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Richard Parks

Gone Racin’

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“Race Car Kenny” Howard
01-09-06

Story by Richard Parks Pictures by Roger Rohrdanz

  Donald Kenneth “Race Car Kenny” Howard passed away on December 15, 2005. Known by his family and friends as DK, Kenny, Howard and Race Car Kenny, this likable and friendly man participated in landspeed and drag car racing in the very early days of the sport. Born on April 7, 1922, in Santa Ana, California, Kenny was raised in Orange County and participated in the rapid growth of that rural and agricultural county. He joined several car clubs, including the Lancers, and joined the Navy during World War II. He was assigned to Los Alamitos Naval Station, then shipped to Pearl Harbor where he was a crane operator. From there he was sent by the Navy to the Philippines, and was at the Battle of Leyte Gulf, where General MacArthur made his triumphal return to the Islands. The next landing was at the Battle of Lingayen Gulf, where the Army was landed that would retake Manila from the Japanese Army, and free the prisoner of war camps. Many of his fellow dry lake landspeed friends were also in this conflict, including Fred Hadley and Wally Parks. After the war, Howard returned to Los Alamitos Naval Station to serve out his military service.

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Kenny Howard in front of a ’29 Ford Roadster Pickup

Howard began his dry lakes racing at El Mirage, just after the war, and a timing plaque dated 14 July 1948, shows the Guptill & Howard Class B Roadster #117B turning 125.00mph in the timed mile, a very fast speed at that time. Kenny teamed up with Doug Hartelt and Calvin Rice, and went drag racing in the early 1950’s at the famous Santa Ana Drags. Calvin would drive the car, Hartelt was the owner and Kenny was the mechanic. The Rice/Hartelt/Howard team would take many trophies and establish themselves as the pre-eminent early drag racing car, winning the first NHRA National Title in 1955. The race started at Great Bend, Kansas, but due to bad weather, was completed in early 1956 in Arizona.

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Kenny Howard on far right with neighborhood friends, circa 1940’s

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#2 Short track sprint car built in 1934. Driven by Rex Mays

 Kenny married his wife Lovada, and had two sons, Kenneth and Rodney, two grandchildren, Shellee and Shawn, and five great-grandchildren. His wife asked him to stop driving, and concentrate on building and restoring cars. Kenny met Bill Stroppe in the Navy, and would form a life-long friendship with this master car owner and mechanic. He crewed with Stroppe on road course and off road racing, with Parnelli Jones doing the driving.

Howard encouraged his grandson, Shawn, to get involved in motorsport racing. Shawn has his own team, Howard Motorsports, and races in the Porsche Club of America road racing circuit. Kenny was proud that Shawn won Rookie and Driver of the Year in his class. There are 12 events throughout the year at such tracks as Willow Springs, Laguna Seca, Sears Point, Las Vegas, Phoenix International and California Speedway. Kenny was an integral part of his grandson’s racing team. Kenny was also a car builder and restorer. In the 1970’s, doing what he loved to do, rummaging through garages, swap meets, wrecking yards and other out of the way places for treasures, he came across the Paul Fromm/Rex Mays #2 car. It would take him 7 years to complete the restoration of this famous car. Fromm had built this sprinter in 1934, for Mays to run on ˝ mile tracks. It raced the AAA West Coast Sprint Car circuit with Mays, Kelly Petullo, Al Cole and Ted Horn. Horn took the car back east and raced it extensively. The yellow sprint car with the Gilmore Lion painted in red was called the Fromm Special. Howard showed the car at the Gilmore Roars Reunion, which Carmen and Gordon Schroeder organized and ran for 30 years in the Los Angeles area.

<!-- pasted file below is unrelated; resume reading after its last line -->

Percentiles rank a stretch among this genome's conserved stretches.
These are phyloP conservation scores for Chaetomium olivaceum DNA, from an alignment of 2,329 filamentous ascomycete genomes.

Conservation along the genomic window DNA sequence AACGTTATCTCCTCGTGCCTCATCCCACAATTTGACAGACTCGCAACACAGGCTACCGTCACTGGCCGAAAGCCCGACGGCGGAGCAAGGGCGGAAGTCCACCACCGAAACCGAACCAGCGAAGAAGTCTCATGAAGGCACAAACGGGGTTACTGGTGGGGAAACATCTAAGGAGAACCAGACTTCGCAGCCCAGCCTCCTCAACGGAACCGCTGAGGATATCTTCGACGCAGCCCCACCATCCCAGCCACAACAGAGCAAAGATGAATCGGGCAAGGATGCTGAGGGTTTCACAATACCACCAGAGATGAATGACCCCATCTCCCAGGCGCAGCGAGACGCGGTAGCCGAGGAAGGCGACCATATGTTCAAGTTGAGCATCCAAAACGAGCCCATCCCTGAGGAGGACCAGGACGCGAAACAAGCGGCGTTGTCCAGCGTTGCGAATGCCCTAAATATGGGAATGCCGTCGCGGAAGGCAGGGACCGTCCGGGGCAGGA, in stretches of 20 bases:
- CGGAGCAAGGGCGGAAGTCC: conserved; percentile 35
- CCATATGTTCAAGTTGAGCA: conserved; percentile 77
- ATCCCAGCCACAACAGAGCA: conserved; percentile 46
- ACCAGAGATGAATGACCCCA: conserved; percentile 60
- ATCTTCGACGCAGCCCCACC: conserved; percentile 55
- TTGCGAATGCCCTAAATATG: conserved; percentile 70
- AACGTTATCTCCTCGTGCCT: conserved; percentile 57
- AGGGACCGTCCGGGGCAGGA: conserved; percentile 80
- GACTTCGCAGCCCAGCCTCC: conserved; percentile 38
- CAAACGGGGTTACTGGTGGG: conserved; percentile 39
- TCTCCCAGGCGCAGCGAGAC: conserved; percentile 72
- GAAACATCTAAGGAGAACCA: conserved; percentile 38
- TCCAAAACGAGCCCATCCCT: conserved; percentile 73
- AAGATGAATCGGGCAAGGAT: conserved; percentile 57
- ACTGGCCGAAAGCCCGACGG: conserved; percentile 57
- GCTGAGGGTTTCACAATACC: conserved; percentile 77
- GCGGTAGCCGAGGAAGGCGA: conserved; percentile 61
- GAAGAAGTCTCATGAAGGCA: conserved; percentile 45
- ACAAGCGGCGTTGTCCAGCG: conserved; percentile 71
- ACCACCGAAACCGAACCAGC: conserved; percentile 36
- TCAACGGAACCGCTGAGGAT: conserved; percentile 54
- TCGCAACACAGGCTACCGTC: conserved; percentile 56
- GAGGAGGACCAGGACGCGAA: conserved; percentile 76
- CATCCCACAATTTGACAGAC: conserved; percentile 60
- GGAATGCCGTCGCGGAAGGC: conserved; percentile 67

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Kenny Howard’s flathead (Navarro Heads) powered ’34 Ford 5 window coupe towing #2 Rex Mays Sprint car restored by Kenny Howard

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Flathead powered ’34 Ford 5 window coupe

Kenny was always heard to tell his family and crew, “don’t worry, worry kills you,” and that he loved “fast cars and fast women.” He wasn’t pretentious and his words were few, but he was a gracious host and supportive father, and in his Stetson ten gallon hat he looked a lot like John Wayne. Howard joined the Masons in the 1970’s and rose in the ranks. The Masons were there at his funeral to offer the last rites for Kenny, along with 50 of his closest friends and family members. This gentle man now joins his wife and many of his friends in landspeed, off-road and drag racing, who preceded him.

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